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Evanston aldermen tonight will be asked to spend nearly $1.7 million to convert two empty storefronts on Howard Street into a theater — nearly triple the preliminary cost estimates for the project.

The plan for the building is backed by Alderman Ann Rainey whose 8th Ward includes Howard Street. Rainey envisions the storefronts at 727-29 Howard that once housed a storefront church as the new home for the Chicago-based City Lit Theatre Company.

Top: A rendering of the completed theater conversion. Above: The vacant city-owned Howard Street buildings last summer.

Preliminary cost estimates from seven months ago suggested that the conversion work — including raising the roof to accommodate a theatrical stage — would run about $600,000.

But the low bid for the project, from Boller Construction of Waukegan, came in at $1.65 million.

The city is negotiating a lease-to-own agreement for the buiding with the theater company, but provisions of that deal were not included in the packet for tonight’s City Council meeting.

An earlier draft of an agreement with City Lit called for the theater group to pay $1,800 a month in rent and have the option to purchase the building for the $325,000 the city originally paid to acquire it.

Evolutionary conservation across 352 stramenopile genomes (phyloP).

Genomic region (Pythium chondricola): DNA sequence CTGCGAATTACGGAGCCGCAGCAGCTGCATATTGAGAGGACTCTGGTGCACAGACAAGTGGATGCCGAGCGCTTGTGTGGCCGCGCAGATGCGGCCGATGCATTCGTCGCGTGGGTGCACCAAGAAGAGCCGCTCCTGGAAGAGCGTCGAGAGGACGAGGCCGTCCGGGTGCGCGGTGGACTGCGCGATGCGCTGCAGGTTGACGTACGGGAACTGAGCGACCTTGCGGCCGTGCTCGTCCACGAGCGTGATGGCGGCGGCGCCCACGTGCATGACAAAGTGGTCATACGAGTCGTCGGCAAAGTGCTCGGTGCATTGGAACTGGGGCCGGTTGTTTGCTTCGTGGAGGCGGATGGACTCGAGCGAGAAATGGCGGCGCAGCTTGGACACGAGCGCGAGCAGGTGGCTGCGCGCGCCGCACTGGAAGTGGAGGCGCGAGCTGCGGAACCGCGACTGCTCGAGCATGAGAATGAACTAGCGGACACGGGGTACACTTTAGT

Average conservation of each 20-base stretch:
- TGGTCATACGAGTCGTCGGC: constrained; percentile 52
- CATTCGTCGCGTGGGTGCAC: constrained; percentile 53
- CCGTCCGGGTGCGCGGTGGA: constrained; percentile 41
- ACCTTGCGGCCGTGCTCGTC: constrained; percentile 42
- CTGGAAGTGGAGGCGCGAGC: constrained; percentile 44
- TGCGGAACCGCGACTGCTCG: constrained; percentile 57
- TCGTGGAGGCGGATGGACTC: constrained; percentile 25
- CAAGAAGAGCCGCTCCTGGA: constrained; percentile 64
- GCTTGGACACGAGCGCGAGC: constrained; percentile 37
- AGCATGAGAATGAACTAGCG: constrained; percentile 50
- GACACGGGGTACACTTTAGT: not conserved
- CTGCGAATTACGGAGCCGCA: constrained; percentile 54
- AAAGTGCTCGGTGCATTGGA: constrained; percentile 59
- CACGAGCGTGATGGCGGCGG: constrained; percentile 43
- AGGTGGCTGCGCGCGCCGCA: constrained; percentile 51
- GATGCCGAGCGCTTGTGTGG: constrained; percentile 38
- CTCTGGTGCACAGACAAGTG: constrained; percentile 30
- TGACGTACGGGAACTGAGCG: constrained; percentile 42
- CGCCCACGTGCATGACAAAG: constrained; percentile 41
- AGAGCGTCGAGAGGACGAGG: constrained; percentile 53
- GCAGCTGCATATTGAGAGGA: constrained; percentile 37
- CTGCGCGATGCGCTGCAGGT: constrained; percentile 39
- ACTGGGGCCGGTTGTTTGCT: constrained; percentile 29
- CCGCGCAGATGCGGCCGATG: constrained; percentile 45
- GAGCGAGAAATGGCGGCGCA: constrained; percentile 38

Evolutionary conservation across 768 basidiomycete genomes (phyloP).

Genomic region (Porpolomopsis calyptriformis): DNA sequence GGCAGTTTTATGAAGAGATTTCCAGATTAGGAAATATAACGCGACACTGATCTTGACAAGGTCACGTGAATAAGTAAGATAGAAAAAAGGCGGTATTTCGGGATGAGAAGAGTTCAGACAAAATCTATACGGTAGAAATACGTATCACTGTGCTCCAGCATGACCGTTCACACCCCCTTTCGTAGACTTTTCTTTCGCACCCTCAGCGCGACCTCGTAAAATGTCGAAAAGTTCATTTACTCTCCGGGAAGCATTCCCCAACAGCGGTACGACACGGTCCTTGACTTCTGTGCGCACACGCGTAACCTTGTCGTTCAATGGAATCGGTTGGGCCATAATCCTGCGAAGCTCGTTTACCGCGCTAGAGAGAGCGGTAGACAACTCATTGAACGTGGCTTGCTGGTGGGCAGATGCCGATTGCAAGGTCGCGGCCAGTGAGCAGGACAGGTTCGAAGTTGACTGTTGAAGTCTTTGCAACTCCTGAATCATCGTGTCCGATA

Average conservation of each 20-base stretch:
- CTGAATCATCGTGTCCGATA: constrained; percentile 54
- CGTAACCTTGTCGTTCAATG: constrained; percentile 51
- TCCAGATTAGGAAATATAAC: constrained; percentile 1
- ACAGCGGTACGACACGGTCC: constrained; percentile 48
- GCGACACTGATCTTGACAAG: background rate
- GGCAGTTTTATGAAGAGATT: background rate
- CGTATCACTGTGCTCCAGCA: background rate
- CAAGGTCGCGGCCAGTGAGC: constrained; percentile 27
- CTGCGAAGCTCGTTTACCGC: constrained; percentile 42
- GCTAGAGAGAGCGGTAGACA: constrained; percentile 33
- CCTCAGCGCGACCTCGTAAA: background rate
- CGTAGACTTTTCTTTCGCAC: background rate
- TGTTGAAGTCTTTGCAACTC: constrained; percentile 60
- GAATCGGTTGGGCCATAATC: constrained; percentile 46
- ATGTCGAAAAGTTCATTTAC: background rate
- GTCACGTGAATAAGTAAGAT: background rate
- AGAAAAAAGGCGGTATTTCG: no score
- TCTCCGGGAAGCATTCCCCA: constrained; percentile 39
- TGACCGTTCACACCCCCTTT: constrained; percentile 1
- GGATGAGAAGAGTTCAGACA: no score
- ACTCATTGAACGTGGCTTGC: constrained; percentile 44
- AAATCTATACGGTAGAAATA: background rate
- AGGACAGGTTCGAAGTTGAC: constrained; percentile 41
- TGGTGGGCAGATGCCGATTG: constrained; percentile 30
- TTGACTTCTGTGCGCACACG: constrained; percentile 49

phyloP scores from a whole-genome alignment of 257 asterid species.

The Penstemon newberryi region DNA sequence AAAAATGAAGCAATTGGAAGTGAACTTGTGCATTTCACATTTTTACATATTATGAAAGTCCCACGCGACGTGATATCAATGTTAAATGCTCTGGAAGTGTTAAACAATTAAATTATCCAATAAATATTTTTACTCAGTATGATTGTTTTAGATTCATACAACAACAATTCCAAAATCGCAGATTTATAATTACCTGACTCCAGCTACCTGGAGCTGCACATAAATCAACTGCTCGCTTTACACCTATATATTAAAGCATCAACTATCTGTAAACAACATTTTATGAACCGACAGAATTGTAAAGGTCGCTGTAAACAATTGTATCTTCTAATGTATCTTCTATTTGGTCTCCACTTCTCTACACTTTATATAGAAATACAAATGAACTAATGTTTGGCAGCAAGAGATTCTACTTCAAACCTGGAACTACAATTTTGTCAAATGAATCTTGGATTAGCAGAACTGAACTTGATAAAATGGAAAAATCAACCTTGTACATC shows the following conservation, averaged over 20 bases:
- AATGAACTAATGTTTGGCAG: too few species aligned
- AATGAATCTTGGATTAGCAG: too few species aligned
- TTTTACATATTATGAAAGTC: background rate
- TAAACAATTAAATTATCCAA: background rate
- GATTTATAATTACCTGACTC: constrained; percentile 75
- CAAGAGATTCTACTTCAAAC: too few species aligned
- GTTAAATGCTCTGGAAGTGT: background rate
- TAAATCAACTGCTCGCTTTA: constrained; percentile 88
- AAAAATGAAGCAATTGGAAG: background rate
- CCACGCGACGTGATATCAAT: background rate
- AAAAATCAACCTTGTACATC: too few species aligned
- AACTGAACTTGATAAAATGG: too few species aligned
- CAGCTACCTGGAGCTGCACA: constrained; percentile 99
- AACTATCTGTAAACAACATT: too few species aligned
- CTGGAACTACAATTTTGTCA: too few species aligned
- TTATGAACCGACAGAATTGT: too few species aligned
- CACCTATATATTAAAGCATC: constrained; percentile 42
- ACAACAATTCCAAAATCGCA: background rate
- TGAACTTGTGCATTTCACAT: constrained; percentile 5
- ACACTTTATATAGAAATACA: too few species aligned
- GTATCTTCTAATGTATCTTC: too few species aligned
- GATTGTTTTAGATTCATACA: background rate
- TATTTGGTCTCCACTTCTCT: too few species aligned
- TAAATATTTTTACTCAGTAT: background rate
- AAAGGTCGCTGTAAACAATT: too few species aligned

The non-profit theater company, according to its most recent publicly available filings with the Internal Revenue Service, lost nearly $7,000 on revenues of just under $164,000 in its fiscal year ending in June 2011 and had liabilities that exceeded its assets.

memo to aldermen from Community and Economic Development Director Steve Griffin says the city will borrow money for the construction work from a line of credit it has negotiated with First Bank and Trust and eventually refinance the loan through bonds to be repaid from anticipated revenue from the Howard-Ridge tax increment financing district.

City Lit’s artistic director, Terry McCabe, and several other board members are Evanston residents.

Relate stories

More time sought for Howard theater plan (June 25, 2012)

City makes arts bet on Howard Street (Jan. 24, 2012)

Theater group seeks Howard Street space (Jan. 23, 2012)

Related documents

City staff memo on City Lit project (Jan. 8, 2013)

City Lit IRS 990 Form 2010 (GuideStar.org)

Bill Smith is the editor and publisher of Evanston Now.

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6 Comments

  1. Seriously?

    The city is considering paying 1.65 million for a theater, at a cost to the taxpayers-